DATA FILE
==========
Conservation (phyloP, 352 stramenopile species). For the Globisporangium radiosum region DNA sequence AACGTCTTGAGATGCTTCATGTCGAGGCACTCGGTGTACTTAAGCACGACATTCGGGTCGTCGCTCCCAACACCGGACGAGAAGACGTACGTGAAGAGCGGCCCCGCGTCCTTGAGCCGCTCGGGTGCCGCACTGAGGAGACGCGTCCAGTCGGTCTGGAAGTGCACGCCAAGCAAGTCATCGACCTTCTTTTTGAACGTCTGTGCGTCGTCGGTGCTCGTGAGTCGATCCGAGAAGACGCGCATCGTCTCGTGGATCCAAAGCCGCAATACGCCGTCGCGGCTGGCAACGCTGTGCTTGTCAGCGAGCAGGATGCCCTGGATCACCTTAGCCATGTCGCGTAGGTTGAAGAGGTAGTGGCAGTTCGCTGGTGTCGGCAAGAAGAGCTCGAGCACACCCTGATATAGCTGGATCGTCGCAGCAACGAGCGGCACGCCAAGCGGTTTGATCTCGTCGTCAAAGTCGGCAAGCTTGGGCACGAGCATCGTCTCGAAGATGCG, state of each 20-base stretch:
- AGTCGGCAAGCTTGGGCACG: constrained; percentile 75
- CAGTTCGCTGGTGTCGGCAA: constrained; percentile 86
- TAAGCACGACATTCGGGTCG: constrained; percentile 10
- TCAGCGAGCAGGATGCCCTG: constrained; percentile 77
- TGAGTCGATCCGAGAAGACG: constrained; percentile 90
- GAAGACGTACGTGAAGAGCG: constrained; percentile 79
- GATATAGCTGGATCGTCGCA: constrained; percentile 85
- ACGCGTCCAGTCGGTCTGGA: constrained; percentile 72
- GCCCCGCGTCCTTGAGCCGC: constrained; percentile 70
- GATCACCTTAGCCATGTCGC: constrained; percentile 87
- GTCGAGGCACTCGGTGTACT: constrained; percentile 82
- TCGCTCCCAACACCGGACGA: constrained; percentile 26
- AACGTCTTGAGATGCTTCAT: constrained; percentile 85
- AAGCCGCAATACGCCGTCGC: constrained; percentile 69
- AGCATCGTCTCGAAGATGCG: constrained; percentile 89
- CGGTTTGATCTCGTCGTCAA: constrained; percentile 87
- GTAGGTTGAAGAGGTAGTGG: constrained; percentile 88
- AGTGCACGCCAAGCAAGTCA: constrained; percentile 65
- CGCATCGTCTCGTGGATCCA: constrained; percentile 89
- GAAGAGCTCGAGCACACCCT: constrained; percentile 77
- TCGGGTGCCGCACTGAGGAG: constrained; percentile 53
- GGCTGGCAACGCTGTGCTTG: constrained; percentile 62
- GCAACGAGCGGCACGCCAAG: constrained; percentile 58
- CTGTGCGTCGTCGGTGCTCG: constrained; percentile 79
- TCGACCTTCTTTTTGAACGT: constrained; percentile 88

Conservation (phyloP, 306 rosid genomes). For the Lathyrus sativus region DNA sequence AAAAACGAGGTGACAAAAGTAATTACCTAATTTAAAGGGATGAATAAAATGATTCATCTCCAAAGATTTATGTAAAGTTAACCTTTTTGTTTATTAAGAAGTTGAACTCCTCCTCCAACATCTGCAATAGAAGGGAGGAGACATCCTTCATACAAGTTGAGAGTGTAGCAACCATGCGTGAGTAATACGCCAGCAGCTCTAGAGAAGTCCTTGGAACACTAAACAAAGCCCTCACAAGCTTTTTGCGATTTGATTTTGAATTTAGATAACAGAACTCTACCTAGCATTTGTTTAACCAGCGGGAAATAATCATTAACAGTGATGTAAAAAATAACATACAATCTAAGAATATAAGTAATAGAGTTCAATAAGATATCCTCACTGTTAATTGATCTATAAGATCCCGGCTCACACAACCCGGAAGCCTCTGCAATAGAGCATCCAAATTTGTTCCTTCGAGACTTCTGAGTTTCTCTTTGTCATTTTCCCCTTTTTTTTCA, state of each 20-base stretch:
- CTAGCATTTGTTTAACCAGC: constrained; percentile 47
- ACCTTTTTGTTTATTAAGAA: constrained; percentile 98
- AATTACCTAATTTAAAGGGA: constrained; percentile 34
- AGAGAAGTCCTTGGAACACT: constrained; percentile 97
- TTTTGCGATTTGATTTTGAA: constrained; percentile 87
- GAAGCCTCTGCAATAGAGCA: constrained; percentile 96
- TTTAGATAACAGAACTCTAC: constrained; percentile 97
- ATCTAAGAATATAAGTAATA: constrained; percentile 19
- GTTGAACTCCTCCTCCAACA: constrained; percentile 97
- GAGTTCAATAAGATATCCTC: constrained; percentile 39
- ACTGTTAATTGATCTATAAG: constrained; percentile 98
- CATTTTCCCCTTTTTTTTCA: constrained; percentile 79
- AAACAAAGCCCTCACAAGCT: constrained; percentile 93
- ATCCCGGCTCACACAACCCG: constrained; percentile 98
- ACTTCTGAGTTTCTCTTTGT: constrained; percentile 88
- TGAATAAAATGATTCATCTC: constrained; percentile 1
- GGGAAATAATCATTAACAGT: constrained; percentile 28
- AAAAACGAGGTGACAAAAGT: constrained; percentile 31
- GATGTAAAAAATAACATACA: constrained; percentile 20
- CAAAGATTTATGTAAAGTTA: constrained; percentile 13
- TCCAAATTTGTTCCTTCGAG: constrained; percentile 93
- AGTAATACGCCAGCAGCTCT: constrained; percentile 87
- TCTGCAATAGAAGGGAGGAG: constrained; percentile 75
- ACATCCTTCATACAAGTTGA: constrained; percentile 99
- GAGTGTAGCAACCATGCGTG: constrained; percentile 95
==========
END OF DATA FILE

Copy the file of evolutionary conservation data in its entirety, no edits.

Conservation (phyloP, 352 stramenopile species). For the Globisporangium radiosum region DNA sequence AACGTCTTGAGATGCTTCATGTCGAGGCACTCGGTGTACTTAAGCACGACATTCGGGTCGTCGCTCCCAACACCGGACGAGAAGACGTACGTGAAGAGCGGCCCCGCGTCCTTGAGCCGCTCGGGTGCCGCACTGAGGAGACGCGTCCAGTCGGTCTGGAAGTGCACGCCAAGCAAGTCATCGACCTTCTTTTTGAACGTCTGTGCGTCGTCGGTGCTCGTGAGTCGATCCGAGAAGACGCGCATCGTCTCGTGGATCCAAAGCCGCAATACGCCGTCGCGGCTGGCAACGCTGTGCTTGTCAGCGAGCAGGATGCCCTGGATCACCTTAGCCATGTCGCGTAGGTTGAAGAGGTAGTGGCAGTTCGCTGGTGTCGGCAAGAAGAGCTCGAGCACACCCTGATATAGCTGGATCGTCGCAGCAACGAGCGGCACGCCAAGCGGTTTGATCTCGTCGTCAAAGTCGGCAAGCTTGGGCACGAGCATCGTCTCGAAGATGCG, state of each 20-base stretch:
- AGTCGGCAAGCTTGGGCACG: constrained; percentile 75
- CAGTTCGCTGGTGTCGGCAA: constrained; percentile 86
- TAAGCACGACATTCGGGTCG: constrained; percentile 10
- TCAGCGAGCAGGATGCCCTG: constrained; percentile 77
- TGAGTCGATCCGAGAAGACG: constrained; percentile 90
- GAAGACGTACGTGAAGAGCG: constrained; percentile 79
- GATATAGCTGGATCGTCGCA: constrained; percentile 85
- ACGCGTCCAGTCGGTCTGGA: constrained; percentile 72
- GCCCCGCGTCCTTGAGCCGC: constrained; percentile 70
- GATCACCTTAGCCATGTCGC: constrained; percentile 87
- GTCGAGGCACTCGGTGTACT: constrained; percentile 82
- TCGCTCCCAACACCGGACGA: constrained; percentile 26
- AACGTCTTGAGATGCTTCAT: constrained; percentile 85
- AAGCCGCAATACGCCGTCGC: constrained; percentile 69
- AGCATCGTCTCGAAGATGCG: constrained; percentile 89
- CGGTTTGATCTCGTCGTCAA: constrained; percentile 87
- GTAGGTTGAAGAGGTAGTGG: constrained; percentile 88
- AGTGCACGCCAAGCAAGTCA: constrained; percentile 65
- CGCATCGTCTCGTGGATCCA: constrained; percentile 89
- GAAGAGCTCGAGCACACCCT: constrained; percentile 77
- TCGGGTGCCGCACTGAGGAG: constrained; percentile 53
- GGCTGGCAACGCTGTGCTTG: constrained; percentile 62
- GCAACGAGCGGCACGCCAAG: constrained; percentile 58
- CTGTGCGTCGTCGGTGCTCG: constrained; percentile 79
- TCGACCTTCTTTTTGAACGT: constrained; percentile 88

Conservation (phyloP, 306 rosid genomes). For the Lathyrus sativus region DNA sequence AAAAACGAGGTGACAAAAGTAATTACCTAATTTAAAGGGATGAATAAAATGATTCATCTCCAAAGATTTATGTAAAGTTAACCTTTTTGTTTATTAAGAAGTTGAACTCCTCCTCCAACATCTGCAATAGAAGGGAGGAGACATCCTTCATACAAGTTGAGAGTGTAGCAACCATGCGTGAGTAATACGCCAGCAGCTCTAGAGAAGTCCTTGGAACACTAAACAAAGCCCTCACAAGCTTTTTGCGATTTGATTTTGAATTTAGATAACAGAACTCTACCTAGCATTTGTTTAACCAGCGGGAAATAATCATTAACAGTGATGTAAAAAATAACATACAATCTAAGAATATAAGTAATAGAGTTCAATAAGATATCCTCACTGTTAATTGATCTATAAGATCCCGGCTCACACAACCCGGAAGCCTCTGCAATAGAGCATCCAAATTTGTTCCTTCGAGACTTCTGAGTTTCTCTTTGTCATTTTCCCCTTTTTTTTCA, state of each 20-base stretch:
- CTAGCATTTGTTTAACCAGC: constrained; percentile 47
- ACCTTTTTGTTTATTAAGAA: constrained; percentile 98
- AATTACCTAATTTAAAGGGA: constrained; percentile 34
- AGAGAAGTCCTTGGAACACT: constrained; percentile 97
- TTTTGCGATTTGATTTTGAA: constrained; percentile 87
- GAAGCCTCTGCAATAGAGCA: constrained; percentile 96
- TTTAGATAACAGAACTCTAC: constrained; percentile 97
- ATCTAAGAATATAAGTAATA: constrained; percentile 19
- GTTGAACTCCTCCTCCAACA: constrained; percentile 97
- GAGTTCAATAAGATATCCTC: constrained; percentile 39
- ACTGTTAATTGATCTATAAG: constrained; percentile 98
- CATTTTCCCCTTTTTTTTCA: constrained; percentile 79
- AAACAAAGCCCTCACAAGCT: constrained; percentile 93
- ATCCCGGCTCACACAACCCG: constrained; percentile 98
- ACTTCTGAGTTTCTCTTTGT: constrained; percentile 88
- TGAATAAAATGATTCATCTC: constrained; percentile 1
- GGGAAATAATCATTAACAGT: constrained; percentile 28
- AAAAACGAGGTGACAAAAGT: constrained; percentile 31
- GATGTAAAAAATAACATACA: constrained; percentile 20
- CAAAGATTTATGTAAAGTTA: constrained; percentile 13
- TCCAAATTTGTTCCTTCGAG: constrained; percentile 93
- AGTAATACGCCAGCAGCTCT: constrained; percentile 87
- TCTGCAATAGAAGGGAGGAG: constrained; percentile 75
- ACATCCTTCATACAAGTTGA: constrained; percentile 99
- GAGTGTAGCAACCATGCGTG: constrained; percentile 95